Showing posts with label Tutorial. Show all posts
Showing posts with label Tutorial. Show all posts

Sunday, July 13, 2014

Tutorial Part II: Editing Your Crochet Graph Pattern

Hello again, I hope you enjoyed part I of my Free Pattern Wizard Tutorial.  Sometimes your pattern will turn out perfect right when it comes out of the program, but most of the time you will have to clean up a few lines here and there. My preferred program for editing my graphs is MS Paint because of how simple it is to use.

1. Open the file of your new graph. The Free Pattern Wizard outputs the graphs in .gif form so right click on the file and choose "open with" then choose MS Paint.  Once in paint, zoom out and in a few times to assess where any corrections need to be made to your graph.  On the example below, there are spaces with yellow that break up the smooth lines of the pattern (indicated with red arrow). These need to match the white background so the star looks smooth and uniform. There were also a few extra white spaces going into the body of the star and I already corrected those.

2. To correct these errors (and any similar you may find on your own patterns), simply use the "dropper" tool to match your colors and then choose the "paint bucket" tool to fill in the space with the appropriate color.  This is a very simple process, but it can be time consuming if you have a large graph. Also, be careful not to accidentally click on the grid lines while you are filling in squares. Doing so will change the color of the lines and you will need to hit the undo button if this happens.  After you make all desired corrections, you should end up with a complete finished graph that is ready to use.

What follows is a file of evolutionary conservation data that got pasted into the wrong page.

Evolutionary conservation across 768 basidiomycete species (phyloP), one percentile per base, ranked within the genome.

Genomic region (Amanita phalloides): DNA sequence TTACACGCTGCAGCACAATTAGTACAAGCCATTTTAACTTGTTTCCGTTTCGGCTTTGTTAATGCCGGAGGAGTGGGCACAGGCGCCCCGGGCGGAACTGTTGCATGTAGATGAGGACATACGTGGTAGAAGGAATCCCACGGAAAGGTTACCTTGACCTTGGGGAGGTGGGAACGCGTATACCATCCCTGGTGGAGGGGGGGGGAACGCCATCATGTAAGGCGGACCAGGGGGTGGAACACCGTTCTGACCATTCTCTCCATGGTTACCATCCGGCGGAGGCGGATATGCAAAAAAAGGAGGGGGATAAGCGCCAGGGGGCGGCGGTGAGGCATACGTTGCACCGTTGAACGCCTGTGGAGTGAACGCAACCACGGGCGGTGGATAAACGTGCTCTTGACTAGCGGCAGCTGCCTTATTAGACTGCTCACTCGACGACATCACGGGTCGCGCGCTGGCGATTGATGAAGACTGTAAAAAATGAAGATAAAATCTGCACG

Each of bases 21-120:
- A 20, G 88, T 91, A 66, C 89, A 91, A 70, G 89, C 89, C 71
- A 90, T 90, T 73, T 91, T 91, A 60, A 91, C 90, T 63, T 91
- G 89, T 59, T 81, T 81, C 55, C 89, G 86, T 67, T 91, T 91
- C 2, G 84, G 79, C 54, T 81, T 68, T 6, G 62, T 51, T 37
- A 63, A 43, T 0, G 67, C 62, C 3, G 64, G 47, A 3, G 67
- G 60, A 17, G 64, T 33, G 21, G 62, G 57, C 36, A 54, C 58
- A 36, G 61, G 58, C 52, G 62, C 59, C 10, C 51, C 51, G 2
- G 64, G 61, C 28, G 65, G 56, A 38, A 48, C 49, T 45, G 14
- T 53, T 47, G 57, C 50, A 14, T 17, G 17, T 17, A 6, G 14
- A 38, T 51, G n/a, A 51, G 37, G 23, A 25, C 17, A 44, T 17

3. If everything has been corrected, go ahead and save your pattern. If you would like it in another format or to have another file name, go to "File", then "Save As".  I like my graphs to be in .jpg format so I choose the JPEG option and rename my file before clicking the "Save" button.  And with that, you have a unique crochet graph pattern that you can use to create many awesome, personal gifts.  

Sponsored Links:
from: Craftsy
Bulky Popcorn Afghan Crochet Pattern ePattern - $4.99
from: Leisure Arts, Inc.

Saturday, July 12, 2014

Tutorial: Using the Free Pattern Wizard to Create a Crochet Graph

Hello everyone! If you've been following my blog, you know that my latest addiction is making graphghan patterns using the Free Pattern Wizard on  So far, this is the best, most user-friendly tool I have found to make crochet graphs.  It is really simple to use, and pretty intuitive to figure out, but here is a tutorial for those of you who are interested.  This tool is much easier and quicker than using a spreadsheet to transfer your design to a graph format. 

1.  First of all, choose your image. I recommend using a simple image such as a logo or silhouette to start with, but the Free Pattern Wizard can be used for almost any image you can think of. For this tutorial, I chose to use a simple star shape that I made in MS Paint.  

2. Open the Free Pattern Wizard on Anyone can use this online tool, even if you don't have a registered account on stitchboard.  I highly suggest creating an account, though, because you have access to a lot more options if you are a registered member. Plus, they NEVER send you junk email, ever.  As a member of the site you also have access to many crafting forums and the admins are really helpful.  The pattern wizard should look like this: